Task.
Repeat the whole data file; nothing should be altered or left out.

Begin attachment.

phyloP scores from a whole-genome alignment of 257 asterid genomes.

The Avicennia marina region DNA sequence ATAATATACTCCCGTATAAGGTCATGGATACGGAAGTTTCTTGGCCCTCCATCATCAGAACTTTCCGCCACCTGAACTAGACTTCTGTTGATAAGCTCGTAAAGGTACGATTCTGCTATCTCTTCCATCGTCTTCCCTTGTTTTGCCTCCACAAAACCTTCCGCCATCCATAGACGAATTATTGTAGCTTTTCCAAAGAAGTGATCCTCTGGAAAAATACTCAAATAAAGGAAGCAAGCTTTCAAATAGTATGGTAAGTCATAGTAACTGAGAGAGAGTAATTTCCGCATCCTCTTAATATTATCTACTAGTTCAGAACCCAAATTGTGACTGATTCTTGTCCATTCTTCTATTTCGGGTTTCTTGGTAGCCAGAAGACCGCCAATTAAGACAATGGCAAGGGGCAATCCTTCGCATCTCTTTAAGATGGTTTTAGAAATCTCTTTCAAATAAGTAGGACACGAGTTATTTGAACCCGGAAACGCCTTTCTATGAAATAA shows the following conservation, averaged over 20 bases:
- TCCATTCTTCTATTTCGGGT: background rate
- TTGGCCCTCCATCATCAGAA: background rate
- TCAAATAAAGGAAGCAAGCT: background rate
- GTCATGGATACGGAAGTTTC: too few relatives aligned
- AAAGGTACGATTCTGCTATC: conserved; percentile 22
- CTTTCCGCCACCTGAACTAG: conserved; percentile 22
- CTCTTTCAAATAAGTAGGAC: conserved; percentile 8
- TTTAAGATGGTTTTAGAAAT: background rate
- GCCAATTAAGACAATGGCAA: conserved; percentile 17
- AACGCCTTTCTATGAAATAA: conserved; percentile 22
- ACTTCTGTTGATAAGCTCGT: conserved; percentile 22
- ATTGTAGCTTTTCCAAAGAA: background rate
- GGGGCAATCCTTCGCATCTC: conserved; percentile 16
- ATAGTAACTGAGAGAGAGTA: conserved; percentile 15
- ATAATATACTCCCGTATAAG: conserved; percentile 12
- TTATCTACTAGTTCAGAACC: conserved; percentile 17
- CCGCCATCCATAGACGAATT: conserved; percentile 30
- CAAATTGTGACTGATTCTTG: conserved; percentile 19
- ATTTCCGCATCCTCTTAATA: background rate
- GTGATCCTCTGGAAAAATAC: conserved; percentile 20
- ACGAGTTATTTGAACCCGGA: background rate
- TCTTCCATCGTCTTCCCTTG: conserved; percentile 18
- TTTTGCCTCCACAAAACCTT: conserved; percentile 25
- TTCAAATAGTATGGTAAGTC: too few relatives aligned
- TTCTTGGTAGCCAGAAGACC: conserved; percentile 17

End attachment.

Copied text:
phyloP scores from a whole-genome alignment of 257 asterid genomes.

The Avicennia marina region DNA sequence ATAATATACTCCCGTATAAGGTCATGGATACGGAAGTTTCTTGGCCCTCCATCATCAGAACTTTCCGCCACCTGAACTAGACTTCTGTTGATAAGCTCGTAAAGGTACGATTCTGCTATCTCTTCCATCGTCTTCCCTTGTTTTGCCTCCACAAAACCTTCCGCCATCCATAGACGAATTATTGTAGCTTTTCCAAAGAAGTGATCCTCTGGAAAAATACTCAAATAAAGGAAGCAAGCTTTCAAATAGTATGGTAAGTCATAGTAACTGAGAGAGAGTAATTTCCGCATCCTCTTAATATTATCTACTAGTTCAGAACCCAAATTGTGACTGATTCTTGTCCATTCTTCTATTTCGGGTTTCTTGGTAGCCAGAAGACCGCCAATTAAGACAATGGCAAGGGGCAATCCTTCGCATCTCTTTAAGATGGTTTTAGAAATCTCTTTCAAATAAGTAGGACACGAGTTATTTGAACCCGGAAACGCCTTTCTATGAAATAA shows the following conservation, averaged over 20 bases:
- TCCATTCTTCTATTTCGGGT: background rate
- TTGGCCCTCCATCATCAGAA: background rate
- TCAAATAAAGGAAGCAAGCT: background rate
- GTCATGGATACGGAAGTTTC: too few relatives aligned
- AAAGGTACGATTCTGCTATC: conserved; percentile 22
- CTTTCCGCCACCTGAACTAG: conserved; percentile 22
- CTCTTTCAAATAAGTAGGAC: conserved; percentile 8
- TTTAAGATGGTTTTAGAAAT: background rate
- GCCAATTAAGACAATGGCAA: conserved; percentile 17
- AACGCCTTTCTATGAAATAA: conserved; percentile 22
- ACTTCTGTTGATAAGCTCGT: conserved; percentile 22
- ATTGTAGCTTTTCCAAAGAA: background rate
- GGGGCAATCCTTCGCATCTC: conserved; percentile 16
- ATAGTAACTGAGAGAGAGTA: conserved; percentile 15
- ATAATATACTCCCGTATAAG: conserved; percentile 12
- TTATCTACTAGTTCAGAACC: conserved; percentile 17
- CCGCCATCCATAGACGAATT: conserved; percentile 30
- CAAATTGTGACTGATTCTTG: conserved; percentile 19
- ATTTCCGCATCCTCTTAATA: background rate
- GTGATCCTCTGGAAAAATAC: conserved; percentile 20
- ACGAGTTATTTGAACCCGGA: background rate
- TCTTCCATCGTCTTCCCTTG: conserved; percentile 18
- TTTTGCCTCCACAAAACCTT: conserved; percentile 25
- TTCAAATAGTATGGTAAGTC: too few relatives aligned
- TTCTTGGTAGCCAGAAGACC: conserved; percentile 17